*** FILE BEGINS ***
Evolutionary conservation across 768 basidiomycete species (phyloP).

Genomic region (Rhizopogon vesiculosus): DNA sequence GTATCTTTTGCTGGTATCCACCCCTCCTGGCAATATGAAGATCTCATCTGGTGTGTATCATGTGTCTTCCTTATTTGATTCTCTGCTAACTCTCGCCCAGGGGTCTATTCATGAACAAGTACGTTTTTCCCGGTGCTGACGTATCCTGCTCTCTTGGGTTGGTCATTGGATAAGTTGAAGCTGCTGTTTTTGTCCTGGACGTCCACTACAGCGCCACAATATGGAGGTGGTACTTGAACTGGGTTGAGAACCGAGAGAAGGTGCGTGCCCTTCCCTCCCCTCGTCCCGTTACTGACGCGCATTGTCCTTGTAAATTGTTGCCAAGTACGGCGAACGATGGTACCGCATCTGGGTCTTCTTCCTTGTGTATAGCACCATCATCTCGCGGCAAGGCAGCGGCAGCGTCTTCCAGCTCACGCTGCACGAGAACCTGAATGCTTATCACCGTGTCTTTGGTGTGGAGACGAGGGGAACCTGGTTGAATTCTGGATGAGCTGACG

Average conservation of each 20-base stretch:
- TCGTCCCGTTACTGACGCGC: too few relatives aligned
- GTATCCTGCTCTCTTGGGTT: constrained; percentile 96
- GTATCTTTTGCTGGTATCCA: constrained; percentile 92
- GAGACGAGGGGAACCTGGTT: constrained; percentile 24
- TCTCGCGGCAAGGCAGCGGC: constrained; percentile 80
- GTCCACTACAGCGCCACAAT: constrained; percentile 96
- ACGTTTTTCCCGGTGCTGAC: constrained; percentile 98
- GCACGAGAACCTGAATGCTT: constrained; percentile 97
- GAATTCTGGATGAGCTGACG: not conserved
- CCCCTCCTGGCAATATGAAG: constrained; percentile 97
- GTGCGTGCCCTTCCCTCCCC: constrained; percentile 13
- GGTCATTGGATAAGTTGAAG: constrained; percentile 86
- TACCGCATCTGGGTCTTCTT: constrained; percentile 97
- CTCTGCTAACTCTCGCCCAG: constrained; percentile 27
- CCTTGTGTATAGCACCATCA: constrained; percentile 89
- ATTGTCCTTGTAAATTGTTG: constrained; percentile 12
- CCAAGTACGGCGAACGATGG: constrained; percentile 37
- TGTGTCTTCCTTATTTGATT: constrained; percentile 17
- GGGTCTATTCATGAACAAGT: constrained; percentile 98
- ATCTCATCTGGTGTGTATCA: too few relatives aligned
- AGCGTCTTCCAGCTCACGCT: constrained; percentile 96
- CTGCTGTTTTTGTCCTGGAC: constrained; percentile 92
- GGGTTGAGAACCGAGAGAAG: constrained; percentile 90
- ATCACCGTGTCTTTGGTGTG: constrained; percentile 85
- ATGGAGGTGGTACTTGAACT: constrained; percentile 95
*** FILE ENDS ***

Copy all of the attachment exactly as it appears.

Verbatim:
Evolutionary conservation across 768 basidiomycete species (phyloP).

Genomic region (Rhizopogon vesiculosus): DNA sequence GTATCTTTTGCTGGTATCCACCCCTCCTGGCAATATGAAGATCTCATCTGGTGTGTATCATGTGTCTTCCTTATTTGATTCTCTGCTAACTCTCGCCCAGGGGTCTATTCATGAACAAGTACGTTTTTCCCGGTGCTGACGTATCCTGCTCTCTTGGGTTGGTCATTGGATAAGTTGAAGCTGCTGTTTTTGTCCTGGACGTCCACTACAGCGCCACAATATGGAGGTGGTACTTGAACTGGGTTGAGAACCGAGAGAAGGTGCGTGCCCTTCCCTCCCCTCGTCCCGTTACTGACGCGCATTGTCCTTGTAAATTGTTGCCAAGTACGGCGAACGATGGTACCGCATCTGGGTCTTCTTCCTTGTGTATAGCACCATCATCTCGCGGCAAGGCAGCGGCAGCGTCTTCCAGCTCACGCTGCACGAGAACCTGAATGCTTATCACCGTGTCTTTGGTGTGGAGACGAGGGGAACCTGGTTGAATTCTGGATGAGCTGACG

Average conservation of each 20-base stretch:
- TCGTCCCGTTACTGACGCGC: too few relatives aligned
- GTATCCTGCTCTCTTGGGTT: constrained; percentile 96
- GTATCTTTTGCTGGTATCCA: constrained; percentile 92
- GAGACGAGGGGAACCTGGTT: constrained; percentile 24
- TCTCGCGGCAAGGCAGCGGC: constrained; percentile 80
- GTCCACTACAGCGCCACAAT: constrained; percentile 96
- ACGTTTTTCCCGGTGCTGAC: constrained; percentile 98
- GCACGAGAACCTGAATGCTT: constrained; percentile 97
- GAATTCTGGATGAGCTGACG: not conserved
- CCCCTCCTGGCAATATGAAG: constrained; percentile 97
- GTGCGTGCCCTTCCCTCCCC: constrained; percentile 13
- GGTCATTGGATAAGTTGAAG: constrained; percentile 86
- TACCGCATCTGGGTCTTCTT: constrained; percentile 97
- CTCTGCTAACTCTCGCCCAG: constrained; percentile 27
- CCTTGTGTATAGCACCATCA: constrained; percentile 89
- ATTGTCCTTGTAAATTGTTG: constrained; percentile 12
- CCAAGTACGGCGAACGATGG: constrained; percentile 37
- TGTGTCTTCCTTATTTGATT: constrained; percentile 17
- GGGTCTATTCATGAACAAGT: constrained; percentile 98
- ATCTCATCTGGTGTGTATCA: too few relatives aligned
- AGCGTCTTCCAGCTCACGCT: constrained; percentile 96
- CTGCTGTTTTTGTCCTGGAC: constrained; percentile 92
- GGGTTGAGAACCGAGAGAAG: constrained; percentile 90
- ATCACCGTGTCTTTGGTGTG: constrained; percentile 85
- ATGGAGGTGGTACTTGAACT: constrained; percentile 95